Thoughts on the extra Calvinisticum

As I was reading Timothy George on Calvin he made reference to his famous extra Calvinisticum doctrine. Extra Calvinisticum is Latin for “Calvin’s doctrine of the outer/beyond.” It means that during his earthly life, the Son of God retained existence outside his earthly body. He remained infinite while becoming finite: he remained omnipresent while becoming localized. Think of it like this: was the second member of the Trinity, the eternal Word of God, God the Son – was he still “sustaining all things by his powerful word” (Heb. 1:3, cf. Col. 1:15) in the year 15 AD? Calvin (with Athanasius) answers yes, and therefore he must still have been omnipresent and fully divine: that is the extra-Calvinisticum.

I’ll never forget going over this in my Christ and Salvation class with Dr. Peterson. There were two problems that sprang up in my mind: first, is this irrational? How does it not violate the law of non-contradiction to say that Christ was both finite and infinite, both localized and omnipresent? Second, does this square with with orthodox, Chalcedonian Christology? Does positing a local, human Christ and an omnipresent, divine Christ lead to the old Nestorian error of having two separate Christs? Are Calvin and Athanasius substituting the orthodox Christ of one person with two natures for the heretical Christ of two people with two natures?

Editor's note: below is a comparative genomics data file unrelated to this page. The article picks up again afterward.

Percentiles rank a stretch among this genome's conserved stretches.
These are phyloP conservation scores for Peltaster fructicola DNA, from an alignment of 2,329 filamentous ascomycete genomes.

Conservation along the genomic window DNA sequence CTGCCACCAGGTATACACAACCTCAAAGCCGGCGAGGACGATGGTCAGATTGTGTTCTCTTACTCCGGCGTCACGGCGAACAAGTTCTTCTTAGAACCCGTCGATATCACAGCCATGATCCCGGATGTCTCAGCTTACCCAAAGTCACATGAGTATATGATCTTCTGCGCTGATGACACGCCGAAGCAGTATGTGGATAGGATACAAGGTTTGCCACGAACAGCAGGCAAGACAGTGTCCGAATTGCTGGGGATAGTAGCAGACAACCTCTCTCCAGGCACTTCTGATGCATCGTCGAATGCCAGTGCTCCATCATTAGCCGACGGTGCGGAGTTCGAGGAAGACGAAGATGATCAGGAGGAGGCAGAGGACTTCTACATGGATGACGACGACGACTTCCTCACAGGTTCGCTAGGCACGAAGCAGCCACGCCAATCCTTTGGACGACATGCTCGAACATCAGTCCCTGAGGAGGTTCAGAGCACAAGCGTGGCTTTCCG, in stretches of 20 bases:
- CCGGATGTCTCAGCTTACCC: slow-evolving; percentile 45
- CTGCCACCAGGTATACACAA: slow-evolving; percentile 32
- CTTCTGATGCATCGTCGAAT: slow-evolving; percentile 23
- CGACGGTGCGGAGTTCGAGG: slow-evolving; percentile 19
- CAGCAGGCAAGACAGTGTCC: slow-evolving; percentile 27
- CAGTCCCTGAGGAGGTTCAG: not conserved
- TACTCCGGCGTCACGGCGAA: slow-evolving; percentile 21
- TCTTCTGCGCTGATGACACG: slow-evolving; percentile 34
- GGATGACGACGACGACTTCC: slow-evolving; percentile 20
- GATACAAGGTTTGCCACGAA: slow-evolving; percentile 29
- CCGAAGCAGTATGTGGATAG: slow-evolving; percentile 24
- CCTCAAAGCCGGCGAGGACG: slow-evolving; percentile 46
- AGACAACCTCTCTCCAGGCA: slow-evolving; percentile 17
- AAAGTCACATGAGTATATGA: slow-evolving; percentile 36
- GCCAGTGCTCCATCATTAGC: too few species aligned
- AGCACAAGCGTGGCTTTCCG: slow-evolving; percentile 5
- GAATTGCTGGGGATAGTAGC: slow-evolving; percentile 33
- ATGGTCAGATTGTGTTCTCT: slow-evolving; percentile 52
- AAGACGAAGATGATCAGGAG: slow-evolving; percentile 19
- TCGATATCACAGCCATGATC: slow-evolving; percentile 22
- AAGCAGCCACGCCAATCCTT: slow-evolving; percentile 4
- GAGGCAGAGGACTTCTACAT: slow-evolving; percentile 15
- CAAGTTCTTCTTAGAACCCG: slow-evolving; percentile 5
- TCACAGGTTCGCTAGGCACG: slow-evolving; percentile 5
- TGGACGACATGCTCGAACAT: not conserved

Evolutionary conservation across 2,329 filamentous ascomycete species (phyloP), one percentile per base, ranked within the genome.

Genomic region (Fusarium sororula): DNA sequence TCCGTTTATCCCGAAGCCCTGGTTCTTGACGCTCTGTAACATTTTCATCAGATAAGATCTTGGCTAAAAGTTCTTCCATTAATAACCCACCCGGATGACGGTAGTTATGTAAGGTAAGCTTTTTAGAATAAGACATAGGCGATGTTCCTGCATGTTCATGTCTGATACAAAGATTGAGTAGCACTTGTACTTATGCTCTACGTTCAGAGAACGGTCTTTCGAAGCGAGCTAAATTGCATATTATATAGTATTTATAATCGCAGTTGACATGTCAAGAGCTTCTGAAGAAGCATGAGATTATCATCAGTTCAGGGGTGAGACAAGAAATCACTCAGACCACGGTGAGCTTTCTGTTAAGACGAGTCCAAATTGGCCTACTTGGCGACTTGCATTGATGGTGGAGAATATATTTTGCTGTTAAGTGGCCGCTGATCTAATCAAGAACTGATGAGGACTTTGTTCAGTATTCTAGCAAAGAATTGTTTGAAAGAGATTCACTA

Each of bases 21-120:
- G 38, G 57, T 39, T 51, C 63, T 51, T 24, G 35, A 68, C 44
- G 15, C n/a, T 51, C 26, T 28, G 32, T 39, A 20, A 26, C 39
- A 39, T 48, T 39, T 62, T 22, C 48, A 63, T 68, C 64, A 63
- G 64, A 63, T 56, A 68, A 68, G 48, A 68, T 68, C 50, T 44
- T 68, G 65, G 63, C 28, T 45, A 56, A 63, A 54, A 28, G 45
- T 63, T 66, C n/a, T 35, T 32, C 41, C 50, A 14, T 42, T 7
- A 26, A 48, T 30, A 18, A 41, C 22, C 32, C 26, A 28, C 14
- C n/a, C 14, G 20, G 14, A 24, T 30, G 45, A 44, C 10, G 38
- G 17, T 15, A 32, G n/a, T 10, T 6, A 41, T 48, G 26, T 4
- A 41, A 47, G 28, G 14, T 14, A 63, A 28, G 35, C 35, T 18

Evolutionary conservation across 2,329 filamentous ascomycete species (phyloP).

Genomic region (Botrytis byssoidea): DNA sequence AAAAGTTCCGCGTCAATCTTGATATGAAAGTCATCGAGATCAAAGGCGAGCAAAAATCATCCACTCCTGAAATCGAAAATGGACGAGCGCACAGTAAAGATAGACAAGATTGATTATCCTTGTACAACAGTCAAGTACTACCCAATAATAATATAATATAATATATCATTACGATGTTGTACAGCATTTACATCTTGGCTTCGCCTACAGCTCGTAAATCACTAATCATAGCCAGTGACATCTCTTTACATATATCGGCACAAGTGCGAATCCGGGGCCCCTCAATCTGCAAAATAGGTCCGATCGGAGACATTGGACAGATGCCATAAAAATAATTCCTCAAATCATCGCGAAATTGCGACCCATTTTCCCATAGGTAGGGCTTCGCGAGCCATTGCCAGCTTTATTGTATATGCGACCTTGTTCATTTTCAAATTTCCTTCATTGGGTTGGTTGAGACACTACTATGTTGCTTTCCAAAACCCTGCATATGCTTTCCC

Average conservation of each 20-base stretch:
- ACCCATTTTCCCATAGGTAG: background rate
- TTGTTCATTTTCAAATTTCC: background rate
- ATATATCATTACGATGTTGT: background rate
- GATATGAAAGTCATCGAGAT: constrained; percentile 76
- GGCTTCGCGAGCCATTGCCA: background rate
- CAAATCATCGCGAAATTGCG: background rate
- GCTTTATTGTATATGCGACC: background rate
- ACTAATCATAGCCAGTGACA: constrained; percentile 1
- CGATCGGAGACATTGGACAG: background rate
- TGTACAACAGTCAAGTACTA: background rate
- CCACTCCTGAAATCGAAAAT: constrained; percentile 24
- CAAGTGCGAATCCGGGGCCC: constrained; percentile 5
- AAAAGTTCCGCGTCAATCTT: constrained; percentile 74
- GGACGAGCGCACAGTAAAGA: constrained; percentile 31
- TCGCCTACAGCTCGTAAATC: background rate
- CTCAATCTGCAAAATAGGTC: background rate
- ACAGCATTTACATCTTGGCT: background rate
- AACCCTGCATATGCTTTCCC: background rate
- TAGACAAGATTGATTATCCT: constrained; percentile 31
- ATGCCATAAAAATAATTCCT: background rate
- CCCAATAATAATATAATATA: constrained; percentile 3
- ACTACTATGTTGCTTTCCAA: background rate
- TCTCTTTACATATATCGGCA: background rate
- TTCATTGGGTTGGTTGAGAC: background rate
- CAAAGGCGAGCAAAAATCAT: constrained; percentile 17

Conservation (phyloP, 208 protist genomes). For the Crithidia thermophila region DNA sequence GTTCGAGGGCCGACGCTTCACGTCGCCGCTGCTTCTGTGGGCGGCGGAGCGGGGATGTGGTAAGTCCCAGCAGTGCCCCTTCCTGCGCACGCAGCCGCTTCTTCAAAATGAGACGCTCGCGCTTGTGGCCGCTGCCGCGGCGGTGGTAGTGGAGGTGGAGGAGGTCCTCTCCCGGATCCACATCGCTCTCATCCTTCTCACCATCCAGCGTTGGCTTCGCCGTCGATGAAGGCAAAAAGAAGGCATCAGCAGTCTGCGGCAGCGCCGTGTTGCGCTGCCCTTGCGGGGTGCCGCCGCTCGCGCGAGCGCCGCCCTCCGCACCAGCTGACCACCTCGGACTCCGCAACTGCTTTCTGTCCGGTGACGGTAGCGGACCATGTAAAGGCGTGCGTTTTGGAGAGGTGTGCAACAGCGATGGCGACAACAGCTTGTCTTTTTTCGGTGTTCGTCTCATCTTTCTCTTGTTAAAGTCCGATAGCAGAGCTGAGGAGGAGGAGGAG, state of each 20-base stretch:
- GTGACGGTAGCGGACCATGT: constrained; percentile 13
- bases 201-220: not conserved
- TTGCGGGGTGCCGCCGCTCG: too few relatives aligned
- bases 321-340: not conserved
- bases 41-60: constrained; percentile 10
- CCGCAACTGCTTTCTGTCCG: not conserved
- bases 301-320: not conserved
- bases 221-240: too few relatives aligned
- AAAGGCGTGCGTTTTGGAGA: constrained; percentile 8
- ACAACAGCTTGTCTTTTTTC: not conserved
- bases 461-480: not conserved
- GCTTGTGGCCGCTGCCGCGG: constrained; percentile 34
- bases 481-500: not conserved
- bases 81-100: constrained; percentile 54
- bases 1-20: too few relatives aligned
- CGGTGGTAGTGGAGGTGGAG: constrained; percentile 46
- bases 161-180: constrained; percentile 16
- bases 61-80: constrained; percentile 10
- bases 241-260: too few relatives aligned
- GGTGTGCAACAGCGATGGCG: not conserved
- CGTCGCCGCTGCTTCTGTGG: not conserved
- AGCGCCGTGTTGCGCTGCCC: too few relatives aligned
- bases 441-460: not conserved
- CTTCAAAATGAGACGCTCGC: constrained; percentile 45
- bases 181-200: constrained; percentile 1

After going over this in class I thought about all the rest of the day, and the next day, until I arrived upon a consideration that seemed to me to absolve both of these problems simultaneously. I was once again reminded of Barth’s language that heaven and earth are infinitely, qualitatively distinct. “Heaven” and “earth” are not two different places in the same realm, like St. Louis and Nashville are two different places in the same realm. They are, rather, altogether different realms. It would be irrational (and possibly Nestorian) to posit that the human body of Christ was literally and actually in both Jerusalem and Bethlehem at the same time in the year 15 AD. However, “Jerusalem and Bethlehem” do not correspond to “heaven and earth.” There is not a one to one correspondence between heaven and earth: they are infinitely, qualitatively distinct.